WFP’s embrace of a democratic socialist vision increases its ideological clarity and could consolidate its role as the “political house” that Nnaemeka said many leftists are seeking. But it also puts the party on precarious ground. Last summer, WFP filed a lawsuit against Cuomo, accused of having created a commission specifically to change electoral laws in order to crack down on third parties. In November, the commission voted that, in order to guarantee a line on the state vote, parties must draw 2 percent of the vote or 130,000 votes, compared to 50,000, a relatively low threshold that has allowed parties like WFP to remain on the ballot, giving New Yorkers the opportunity to “vote for their values”.

The new threshold may threaten the existence of WFP, but Nnaemeka doesn’t seem worried. “We approach this as organizers and turn lemons into lemonade. For us, the highest threshold is an organizational goal, an opportunity to speak with thousands of new voters.”

Nnaemeka sees Cuomo’s antics as a sign that WFP is right. “The backlash is real, and that’s what happens when people are afraid of a new balance of power,” he said. “For the first time, the left has a real chance to govern, not only to protest, but to govern, and so people are finding out how to cut it in the knee.” I asked how his disillusioned 18-year-old self would feel about the current climate. She smiled. “Progressive movements are no longer marginal,” he replied. “This is the moment I wanted.”


Meet the new candidates supported by DSA who are racing to restore power to people in New York State

At a time when politicians from our government and establishment are working only for multinational corporations and wealthy and democratic democratic socialist candidates across the country, they are taking on the corruptive influence of obscene wealth in politics and restoring power to the people.

In Seattle, Socialist City Council member Kshama Sawant hired the richest man on the planet and won, beating Amazon’s multimillion-dollar campaign and paving the way for legislation to get Amazon to pay for skyrocketing housing costs . In Chicago, six Democratic Socialists of America (DSA) candidates have obtained seats on a social justice platform and now represent over 10 percent of the City Council. In the halls of Congress, DSA member Alexandria Ocasio-Cortez is not only making a seismic change with legislation like the Green New Deal, but is using her position to help raise other candidates outside the plant, including a new dedicated PAC to bringing several working class voices to Congress.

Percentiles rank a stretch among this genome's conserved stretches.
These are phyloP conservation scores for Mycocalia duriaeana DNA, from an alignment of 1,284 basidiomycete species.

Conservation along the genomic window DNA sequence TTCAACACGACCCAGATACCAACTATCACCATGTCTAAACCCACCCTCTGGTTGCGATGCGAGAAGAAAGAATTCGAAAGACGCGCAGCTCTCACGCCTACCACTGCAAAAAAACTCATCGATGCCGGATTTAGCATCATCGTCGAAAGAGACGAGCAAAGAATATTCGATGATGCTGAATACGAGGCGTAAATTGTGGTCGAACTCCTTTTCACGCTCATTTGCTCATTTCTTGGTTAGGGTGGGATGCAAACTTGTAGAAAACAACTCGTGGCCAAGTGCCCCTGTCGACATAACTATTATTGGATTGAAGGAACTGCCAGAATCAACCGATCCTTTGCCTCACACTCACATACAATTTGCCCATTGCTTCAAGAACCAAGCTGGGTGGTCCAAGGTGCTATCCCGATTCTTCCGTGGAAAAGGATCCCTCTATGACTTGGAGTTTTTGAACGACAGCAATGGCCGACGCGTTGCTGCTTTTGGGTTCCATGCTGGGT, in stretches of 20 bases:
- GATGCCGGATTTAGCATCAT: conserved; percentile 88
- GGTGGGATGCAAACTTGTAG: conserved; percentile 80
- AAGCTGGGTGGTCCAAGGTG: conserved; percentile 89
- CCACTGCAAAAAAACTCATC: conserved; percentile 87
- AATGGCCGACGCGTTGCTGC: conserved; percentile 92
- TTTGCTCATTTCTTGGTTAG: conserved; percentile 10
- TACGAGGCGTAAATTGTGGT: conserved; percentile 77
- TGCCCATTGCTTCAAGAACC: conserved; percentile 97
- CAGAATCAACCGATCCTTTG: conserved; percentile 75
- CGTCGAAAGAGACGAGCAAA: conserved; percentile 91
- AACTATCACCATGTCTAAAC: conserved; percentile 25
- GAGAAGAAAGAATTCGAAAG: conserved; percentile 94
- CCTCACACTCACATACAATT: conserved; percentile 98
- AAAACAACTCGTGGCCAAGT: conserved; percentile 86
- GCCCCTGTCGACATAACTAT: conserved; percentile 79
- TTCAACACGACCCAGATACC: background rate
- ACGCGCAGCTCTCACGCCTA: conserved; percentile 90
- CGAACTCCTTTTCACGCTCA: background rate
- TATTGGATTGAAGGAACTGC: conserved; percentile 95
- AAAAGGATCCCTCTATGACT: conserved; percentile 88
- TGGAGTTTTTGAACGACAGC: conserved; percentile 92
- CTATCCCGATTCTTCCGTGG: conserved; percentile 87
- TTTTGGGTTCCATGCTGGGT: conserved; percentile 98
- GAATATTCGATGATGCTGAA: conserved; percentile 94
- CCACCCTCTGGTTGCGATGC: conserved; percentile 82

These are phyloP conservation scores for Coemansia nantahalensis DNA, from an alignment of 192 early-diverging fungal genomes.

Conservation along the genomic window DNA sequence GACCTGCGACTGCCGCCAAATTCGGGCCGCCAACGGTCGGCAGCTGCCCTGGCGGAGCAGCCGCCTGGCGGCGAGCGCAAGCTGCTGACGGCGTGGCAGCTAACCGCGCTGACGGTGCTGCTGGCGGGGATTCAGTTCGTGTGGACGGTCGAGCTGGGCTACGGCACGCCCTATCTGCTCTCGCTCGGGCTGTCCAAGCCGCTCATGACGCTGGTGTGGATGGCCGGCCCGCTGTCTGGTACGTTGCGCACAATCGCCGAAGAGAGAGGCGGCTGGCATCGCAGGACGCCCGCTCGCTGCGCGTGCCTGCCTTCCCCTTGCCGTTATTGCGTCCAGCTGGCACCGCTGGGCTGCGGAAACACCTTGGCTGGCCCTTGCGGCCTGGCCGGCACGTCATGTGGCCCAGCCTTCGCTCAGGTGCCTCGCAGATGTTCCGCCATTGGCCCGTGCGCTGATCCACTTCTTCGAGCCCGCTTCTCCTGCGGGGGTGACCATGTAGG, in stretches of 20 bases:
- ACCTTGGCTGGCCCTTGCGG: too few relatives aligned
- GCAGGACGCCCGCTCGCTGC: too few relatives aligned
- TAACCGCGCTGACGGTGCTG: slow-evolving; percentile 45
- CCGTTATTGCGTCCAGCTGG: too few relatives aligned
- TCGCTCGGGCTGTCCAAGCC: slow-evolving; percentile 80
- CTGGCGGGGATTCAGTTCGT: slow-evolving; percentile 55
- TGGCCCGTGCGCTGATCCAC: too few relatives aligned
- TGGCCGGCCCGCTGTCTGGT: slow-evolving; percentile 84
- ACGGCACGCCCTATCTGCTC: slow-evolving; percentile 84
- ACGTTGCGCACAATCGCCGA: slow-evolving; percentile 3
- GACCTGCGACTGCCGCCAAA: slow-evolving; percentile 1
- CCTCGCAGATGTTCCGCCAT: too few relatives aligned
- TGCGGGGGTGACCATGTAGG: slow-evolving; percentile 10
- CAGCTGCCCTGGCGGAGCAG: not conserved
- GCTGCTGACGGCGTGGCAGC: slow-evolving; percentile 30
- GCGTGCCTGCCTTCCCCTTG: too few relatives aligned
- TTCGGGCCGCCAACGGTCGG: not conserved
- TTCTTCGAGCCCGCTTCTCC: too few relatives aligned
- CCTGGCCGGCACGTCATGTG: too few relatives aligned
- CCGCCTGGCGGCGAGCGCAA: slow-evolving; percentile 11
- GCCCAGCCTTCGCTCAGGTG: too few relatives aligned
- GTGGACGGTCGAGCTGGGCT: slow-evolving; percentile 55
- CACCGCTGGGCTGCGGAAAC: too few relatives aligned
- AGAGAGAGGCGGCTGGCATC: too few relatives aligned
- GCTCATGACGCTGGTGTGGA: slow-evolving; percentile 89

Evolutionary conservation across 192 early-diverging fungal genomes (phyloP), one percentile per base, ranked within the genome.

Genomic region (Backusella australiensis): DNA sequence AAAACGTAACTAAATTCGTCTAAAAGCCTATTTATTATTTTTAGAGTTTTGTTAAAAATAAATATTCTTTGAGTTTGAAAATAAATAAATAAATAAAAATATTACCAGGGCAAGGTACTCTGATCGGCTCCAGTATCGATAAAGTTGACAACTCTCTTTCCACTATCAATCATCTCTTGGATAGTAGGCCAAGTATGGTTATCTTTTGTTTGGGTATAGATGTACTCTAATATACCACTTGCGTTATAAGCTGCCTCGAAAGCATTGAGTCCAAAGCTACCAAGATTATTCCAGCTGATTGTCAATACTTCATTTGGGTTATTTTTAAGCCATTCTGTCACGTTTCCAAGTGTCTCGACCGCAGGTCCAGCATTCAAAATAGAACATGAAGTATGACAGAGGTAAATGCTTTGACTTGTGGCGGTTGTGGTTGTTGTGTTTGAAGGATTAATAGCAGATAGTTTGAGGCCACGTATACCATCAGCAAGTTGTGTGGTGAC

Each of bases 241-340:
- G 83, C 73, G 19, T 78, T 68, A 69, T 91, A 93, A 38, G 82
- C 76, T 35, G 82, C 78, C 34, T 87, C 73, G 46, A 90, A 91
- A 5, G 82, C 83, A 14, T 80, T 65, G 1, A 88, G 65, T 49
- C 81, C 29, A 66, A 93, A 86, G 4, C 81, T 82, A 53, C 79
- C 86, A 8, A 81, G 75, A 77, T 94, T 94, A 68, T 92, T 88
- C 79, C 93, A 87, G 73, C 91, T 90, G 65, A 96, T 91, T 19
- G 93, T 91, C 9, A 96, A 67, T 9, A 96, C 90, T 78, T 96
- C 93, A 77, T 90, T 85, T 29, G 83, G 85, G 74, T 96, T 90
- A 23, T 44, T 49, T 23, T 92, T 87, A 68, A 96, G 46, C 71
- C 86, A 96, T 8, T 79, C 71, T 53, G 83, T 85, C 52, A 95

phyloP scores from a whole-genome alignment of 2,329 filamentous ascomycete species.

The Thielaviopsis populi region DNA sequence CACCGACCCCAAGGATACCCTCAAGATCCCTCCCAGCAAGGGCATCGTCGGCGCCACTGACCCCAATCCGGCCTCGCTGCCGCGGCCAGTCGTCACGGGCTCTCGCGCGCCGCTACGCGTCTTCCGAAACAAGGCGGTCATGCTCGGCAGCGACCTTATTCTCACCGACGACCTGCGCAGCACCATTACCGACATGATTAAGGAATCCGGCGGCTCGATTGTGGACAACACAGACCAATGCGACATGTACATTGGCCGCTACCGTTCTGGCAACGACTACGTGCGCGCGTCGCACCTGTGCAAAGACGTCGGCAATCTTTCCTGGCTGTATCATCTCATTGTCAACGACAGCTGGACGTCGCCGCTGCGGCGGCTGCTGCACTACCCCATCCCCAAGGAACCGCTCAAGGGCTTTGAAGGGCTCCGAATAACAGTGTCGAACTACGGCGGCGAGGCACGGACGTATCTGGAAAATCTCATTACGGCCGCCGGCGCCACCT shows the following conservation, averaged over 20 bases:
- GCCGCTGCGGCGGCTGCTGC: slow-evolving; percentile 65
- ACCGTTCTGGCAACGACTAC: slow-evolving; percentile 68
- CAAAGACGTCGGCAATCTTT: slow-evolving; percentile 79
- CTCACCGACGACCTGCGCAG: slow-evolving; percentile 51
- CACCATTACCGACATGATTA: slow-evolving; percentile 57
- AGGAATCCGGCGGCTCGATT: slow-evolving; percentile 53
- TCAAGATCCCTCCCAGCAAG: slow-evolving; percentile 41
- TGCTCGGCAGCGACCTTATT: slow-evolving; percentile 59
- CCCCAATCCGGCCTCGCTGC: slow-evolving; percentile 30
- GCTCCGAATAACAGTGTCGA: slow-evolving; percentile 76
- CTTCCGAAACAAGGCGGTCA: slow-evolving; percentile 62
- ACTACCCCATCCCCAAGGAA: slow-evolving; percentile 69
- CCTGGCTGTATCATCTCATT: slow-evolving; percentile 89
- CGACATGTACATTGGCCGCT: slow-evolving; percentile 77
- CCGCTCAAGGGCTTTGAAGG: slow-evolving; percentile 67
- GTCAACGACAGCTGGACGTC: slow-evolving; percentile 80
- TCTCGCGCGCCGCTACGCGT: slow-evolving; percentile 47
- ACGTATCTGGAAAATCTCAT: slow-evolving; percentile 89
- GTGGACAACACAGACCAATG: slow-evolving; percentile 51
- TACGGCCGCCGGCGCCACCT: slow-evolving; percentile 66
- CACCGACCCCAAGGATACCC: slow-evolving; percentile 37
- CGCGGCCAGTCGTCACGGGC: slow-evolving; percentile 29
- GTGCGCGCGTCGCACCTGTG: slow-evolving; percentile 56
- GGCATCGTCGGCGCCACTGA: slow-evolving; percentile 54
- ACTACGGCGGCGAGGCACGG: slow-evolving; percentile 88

And right here in New York, the DSA manages a diverse set of candidates for the state office that will bring the energy and ideas we need to continue winning big and bold changes in Albany theaters.

That’s why I’m so excited to introduce you to them: Marcela Mitaynes, Phara Souffrant Forrest, Boris Santos and Zohran Mamdani for the state assembly, and Jabari Brisport and Julia Salazar for the state senate.

In 2018, I ran as governor as a proud democratic socialist because the values ​​of DSA and mine are the same. I believe in healthcare, housing and education for all and in a better distribution of wealth in this country. I believe we must raise taxes on millionaires and billionaires, fully finance our public schools and that societies and the rich have too much influence on our democratic process.

I ran for the governor because I couldn’t stand by while the corporate democrats worked to cancel our education system, our subways and our social housing. I didn’t run for myself: I ran for a movement. That’s why I was proud to be one of the first supporters of Julia Salazar, an energetic young democratic socialist running for the state senate. Julia and I campaigned side by side for universal rent control, to fully fund our social housing and to fix our transportation system.

In Albany last year, Senator Julia Salazar led the prosecution for our new rental laws and to decriminalize sex work. It has helped introduce desperately needed criminal justice reforms and passed the most ambitious state-level legislation on climate protection in our country.

We are facing a crisis of inequality and greed in our country and state, which is why we need more people like Julia Salazar in charge. After decades of tax cuts to align the pockets of the wealthy, New York State is facing a politically produced budget deficit. To resolve this, we need elected officials who have the political courage to raise taxes on the wealthy and corporations to finance the life-saving public goods and services that our communities rely on.